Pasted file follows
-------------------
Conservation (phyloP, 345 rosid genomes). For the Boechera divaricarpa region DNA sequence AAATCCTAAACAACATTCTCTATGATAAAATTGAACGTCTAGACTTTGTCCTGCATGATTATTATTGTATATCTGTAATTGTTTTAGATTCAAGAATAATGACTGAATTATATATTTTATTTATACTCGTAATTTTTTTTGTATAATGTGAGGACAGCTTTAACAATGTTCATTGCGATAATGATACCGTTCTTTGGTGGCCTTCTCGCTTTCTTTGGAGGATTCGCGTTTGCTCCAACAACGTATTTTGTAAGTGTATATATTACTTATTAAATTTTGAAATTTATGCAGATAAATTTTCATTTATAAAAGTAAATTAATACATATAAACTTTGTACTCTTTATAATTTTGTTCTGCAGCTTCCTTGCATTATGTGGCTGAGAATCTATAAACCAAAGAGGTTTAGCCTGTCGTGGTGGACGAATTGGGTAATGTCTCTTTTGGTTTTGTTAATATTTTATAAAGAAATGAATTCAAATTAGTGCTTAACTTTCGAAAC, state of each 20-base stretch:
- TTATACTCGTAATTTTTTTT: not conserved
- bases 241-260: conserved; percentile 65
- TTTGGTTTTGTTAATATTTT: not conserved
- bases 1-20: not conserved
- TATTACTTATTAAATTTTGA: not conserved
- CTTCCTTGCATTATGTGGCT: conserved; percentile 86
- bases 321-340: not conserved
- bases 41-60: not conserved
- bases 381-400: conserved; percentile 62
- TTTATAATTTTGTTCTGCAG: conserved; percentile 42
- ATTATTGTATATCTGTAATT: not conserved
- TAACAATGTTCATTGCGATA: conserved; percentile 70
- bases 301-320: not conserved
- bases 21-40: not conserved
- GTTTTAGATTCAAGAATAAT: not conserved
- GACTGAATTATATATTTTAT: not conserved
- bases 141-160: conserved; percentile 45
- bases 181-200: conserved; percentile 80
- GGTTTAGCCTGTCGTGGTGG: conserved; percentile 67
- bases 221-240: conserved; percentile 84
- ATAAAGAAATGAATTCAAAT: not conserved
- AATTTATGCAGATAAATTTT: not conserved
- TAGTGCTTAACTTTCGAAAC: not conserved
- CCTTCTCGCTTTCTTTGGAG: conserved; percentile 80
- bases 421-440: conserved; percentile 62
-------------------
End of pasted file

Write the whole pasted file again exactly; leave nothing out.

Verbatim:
Conservation (phyloP, 345 rosid genomes). For the Boechera divaricarpa region DNA sequence AAATCCTAAACAACATTCTCTATGATAAAATTGAACGTCTAGACTTTGTCCTGCATGATTATTATTGTATATCTGTAATTGTTTTAGATTCAAGAATAATGACTGAATTATATATTTTATTTATACTCGTAATTTTTTTTGTATAATGTGAGGACAGCTTTAACAATGTTCATTGCGATAATGATACCGTTCTTTGGTGGCCTTCTCGCTTTCTTTGGAGGATTCGCGTTTGCTCCAACAACGTATTTTGTAAGTGTATATATTACTTATTAAATTTTGAAATTTATGCAGATAAATTTTCATTTATAAAAGTAAATTAATACATATAAACTTTGTACTCTTTATAATTTTGTTCTGCAGCTTCCTTGCATTATGTGGCTGAGAATCTATAAACCAAAGAGGTTTAGCCTGTCGTGGTGGACGAATTGGGTAATGTCTCTTTTGGTTTTGTTAATATTTTATAAAGAAATGAATTCAAATTAGTGCTTAACTTTCGAAAC, state of each 20-base stretch:
- TTATACTCGTAATTTTTTTT: not conserved
- bases 241-260: conserved; percentile 65
- TTTGGTTTTGTTAATATTTT: not conserved
- bases 1-20: not conserved
- TATTACTTATTAAATTTTGA: not conserved
- CTTCCTTGCATTATGTGGCT: conserved; percentile 86
- bases 321-340: not conserved
- bases 41-60: not conserved
- bases 381-400: conserved; percentile 62
- TTTATAATTTTGTTCTGCAG: conserved; percentile 42
- ATTATTGTATATCTGTAATT: not conserved
- TAACAATGTTCATTGCGATA: conserved; percentile 70
- bases 301-320: not conserved
- bases 21-40: not conserved
- GTTTTAGATTCAAGAATAAT: not conserved
- GACTGAATTATATATTTTAT: not conserved
- bases 141-160: conserved; percentile 45
- bases 181-200: conserved; percentile 80
- GGTTTAGCCTGTCGTGGTGG: conserved; percentile 67
- bases 221-240: conserved; percentile 84
- ATAAAGAAATGAATTCAAAT: not conserved
- AATTTATGCAGATAAATTTT: not conserved
- TAGTGCTTAACTTTCGAAAC: not conserved
- CCTTCTCGCTTTCTTTGGAG: conserved; percentile 80
- bases 421-440: conserved; percentile 62